Water World: Treatment plant gets $11 million facelift
This isn’t exactly a topic you’ll sit around the dinner table discussing later tonight — and for good reason — but an $11 million project in Demopolis has this city primed to expand over the next two decades.
Every day, more than 1 million gallons of sewerage are pumped through a 24-inch wide pipe leading to the Demopolis waste water treatment plant. Strictly regulated by the Alabama Department of Environmental Management, the requirements for cleaning that sewerage have all but forced the hand of the city to drastically upgrade the facilities at the treatment plant.
“We’ve always had the ability to take in about 2.65 million gallons [of sewerage] per day,” said Byron Cook, project manager for Veolia Water North America — the company that manages the city’s treatment plant. “But in the older part of the plant, we can’t properly treat the water now, so we’re putting in the new plant.”
In the late 1970s, when Demopolis opened its treatment plant, a row of filters that look much like a row of greenhouses originally helped “de-bug” the water. Now, that part of the plant — good only for a few of its parts, according to Cook — will be removed and possibly sold.
“It hasn’t been in use for about eight months now,” Cook said.
According to Mayor Austin Caldwell, who also serves on the city’s water board, ADEM continues to tighten its regulations on what a treatment plant can discharge back into the water cycle. In the case of Demopolis, sewerage is sent through a number of cleansing steps before filtering into the Tombigbee River.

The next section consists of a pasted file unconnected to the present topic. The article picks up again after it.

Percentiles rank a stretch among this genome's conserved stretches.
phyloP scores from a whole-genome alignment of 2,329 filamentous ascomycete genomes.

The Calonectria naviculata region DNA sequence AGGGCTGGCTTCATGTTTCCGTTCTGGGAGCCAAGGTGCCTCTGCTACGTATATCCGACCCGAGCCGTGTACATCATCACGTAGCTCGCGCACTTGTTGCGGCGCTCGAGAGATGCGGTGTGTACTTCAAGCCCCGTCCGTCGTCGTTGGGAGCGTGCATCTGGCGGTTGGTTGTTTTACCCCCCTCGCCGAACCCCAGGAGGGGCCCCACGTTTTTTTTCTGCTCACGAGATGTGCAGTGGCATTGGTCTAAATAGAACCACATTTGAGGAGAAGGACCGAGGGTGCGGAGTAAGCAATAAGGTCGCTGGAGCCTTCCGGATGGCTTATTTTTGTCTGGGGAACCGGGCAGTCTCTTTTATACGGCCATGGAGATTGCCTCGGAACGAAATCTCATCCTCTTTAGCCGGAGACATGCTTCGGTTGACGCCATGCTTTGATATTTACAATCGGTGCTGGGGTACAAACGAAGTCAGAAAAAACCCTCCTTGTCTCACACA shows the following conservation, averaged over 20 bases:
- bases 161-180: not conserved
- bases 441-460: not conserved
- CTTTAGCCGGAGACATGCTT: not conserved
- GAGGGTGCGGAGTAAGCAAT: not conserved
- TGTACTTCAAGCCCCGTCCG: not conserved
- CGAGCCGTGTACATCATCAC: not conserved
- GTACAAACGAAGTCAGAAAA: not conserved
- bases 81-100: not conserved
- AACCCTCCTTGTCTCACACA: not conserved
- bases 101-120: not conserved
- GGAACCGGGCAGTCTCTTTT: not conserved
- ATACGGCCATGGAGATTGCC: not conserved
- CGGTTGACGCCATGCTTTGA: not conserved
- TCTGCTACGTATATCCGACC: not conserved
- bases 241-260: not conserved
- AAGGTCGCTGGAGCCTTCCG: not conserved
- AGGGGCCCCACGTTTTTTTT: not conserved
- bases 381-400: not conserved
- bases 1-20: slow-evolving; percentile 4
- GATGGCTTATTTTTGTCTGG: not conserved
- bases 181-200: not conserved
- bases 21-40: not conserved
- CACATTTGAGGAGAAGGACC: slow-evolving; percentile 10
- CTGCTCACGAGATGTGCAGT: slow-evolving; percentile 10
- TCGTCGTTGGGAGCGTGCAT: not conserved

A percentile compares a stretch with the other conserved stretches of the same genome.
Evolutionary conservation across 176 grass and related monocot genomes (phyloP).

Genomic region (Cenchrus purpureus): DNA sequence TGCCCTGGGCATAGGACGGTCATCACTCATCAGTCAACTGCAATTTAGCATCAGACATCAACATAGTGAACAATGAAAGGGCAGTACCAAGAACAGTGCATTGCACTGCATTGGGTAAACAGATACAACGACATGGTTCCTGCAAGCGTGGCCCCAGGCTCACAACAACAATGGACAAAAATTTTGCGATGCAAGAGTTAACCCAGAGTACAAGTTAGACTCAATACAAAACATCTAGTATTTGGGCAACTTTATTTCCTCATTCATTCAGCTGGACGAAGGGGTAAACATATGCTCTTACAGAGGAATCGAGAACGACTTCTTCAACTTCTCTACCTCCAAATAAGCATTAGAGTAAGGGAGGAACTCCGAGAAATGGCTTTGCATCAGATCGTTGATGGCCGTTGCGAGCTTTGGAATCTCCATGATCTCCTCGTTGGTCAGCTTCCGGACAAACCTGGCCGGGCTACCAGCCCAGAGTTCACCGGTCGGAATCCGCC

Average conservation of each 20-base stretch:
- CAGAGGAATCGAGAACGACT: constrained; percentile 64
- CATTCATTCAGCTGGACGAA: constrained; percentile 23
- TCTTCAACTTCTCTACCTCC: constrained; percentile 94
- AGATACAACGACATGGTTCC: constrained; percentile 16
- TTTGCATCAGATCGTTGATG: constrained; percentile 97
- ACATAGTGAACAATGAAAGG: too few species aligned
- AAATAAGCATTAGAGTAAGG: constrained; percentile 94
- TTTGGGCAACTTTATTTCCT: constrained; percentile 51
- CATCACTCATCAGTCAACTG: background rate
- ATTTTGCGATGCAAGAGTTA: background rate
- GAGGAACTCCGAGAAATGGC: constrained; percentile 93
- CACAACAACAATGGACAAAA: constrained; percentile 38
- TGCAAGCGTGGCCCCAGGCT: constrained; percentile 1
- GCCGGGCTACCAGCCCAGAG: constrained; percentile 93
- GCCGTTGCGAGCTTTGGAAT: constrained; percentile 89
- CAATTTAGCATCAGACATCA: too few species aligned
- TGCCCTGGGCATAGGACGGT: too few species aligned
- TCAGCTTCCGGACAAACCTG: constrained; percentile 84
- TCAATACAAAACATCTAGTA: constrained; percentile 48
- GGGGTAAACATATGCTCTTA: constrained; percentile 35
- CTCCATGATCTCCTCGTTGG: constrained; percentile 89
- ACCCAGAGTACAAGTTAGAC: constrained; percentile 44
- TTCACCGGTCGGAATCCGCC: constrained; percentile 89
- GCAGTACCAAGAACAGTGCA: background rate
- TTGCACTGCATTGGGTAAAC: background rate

“Every three or four years, they hand down stricter regulations of what you can put back in,” Caldwell said.
In essence, those ADEM regulations have caused the expansion of the city’s treatment plant.
“This will enable us to treat the water better; it will be more efficient,” Cook said.
Even with the old treatment system, the city was able to handle up to 2.65 millions of waste water every day. But as the equipment has become out-dated, treatment has fallen behind environmental regulations.
“When you have something more efficient, you can also handle more and be more productive,” Cooks said.
That’s why Caldwell and Demopolis city officials have borrowed almost $9 million in the effort to modernize the treatment plant. Another $2.5 million of the money used to renovate the plant came through a USDA grant obtained recently by the city.
The renovation also has caused a small spike in the amount citizens pay each month for water.
“There was a 10-percent increase on everyone’s bill in January,” Caldwell said. “And it will go up another 10 percent next January.”
While a 20-percent increase in water cost may seem extraordinary to citizens, both Caldwell and Cook believe the improvements ultimately will help the city.
For Caldwell, the higher water bill signals an investment by citizens who want Demopolis to grow. For Cook, having a more efficient plant gives the city more lee-way with new businesses and population increases.
“If you look at your water bill, it’s still a lot cheaper than most places,” Cook said.
Along with the addition at the treatment plant — which will cost around $5 million — the city also will use a large portion of the money to relieve some of the sewage-line pressure from downtown.
Caldwell said the city is almost ready to let bids for a force main that will extend from Highway 43 South and run west all the way to the area near the Demopolis Villas.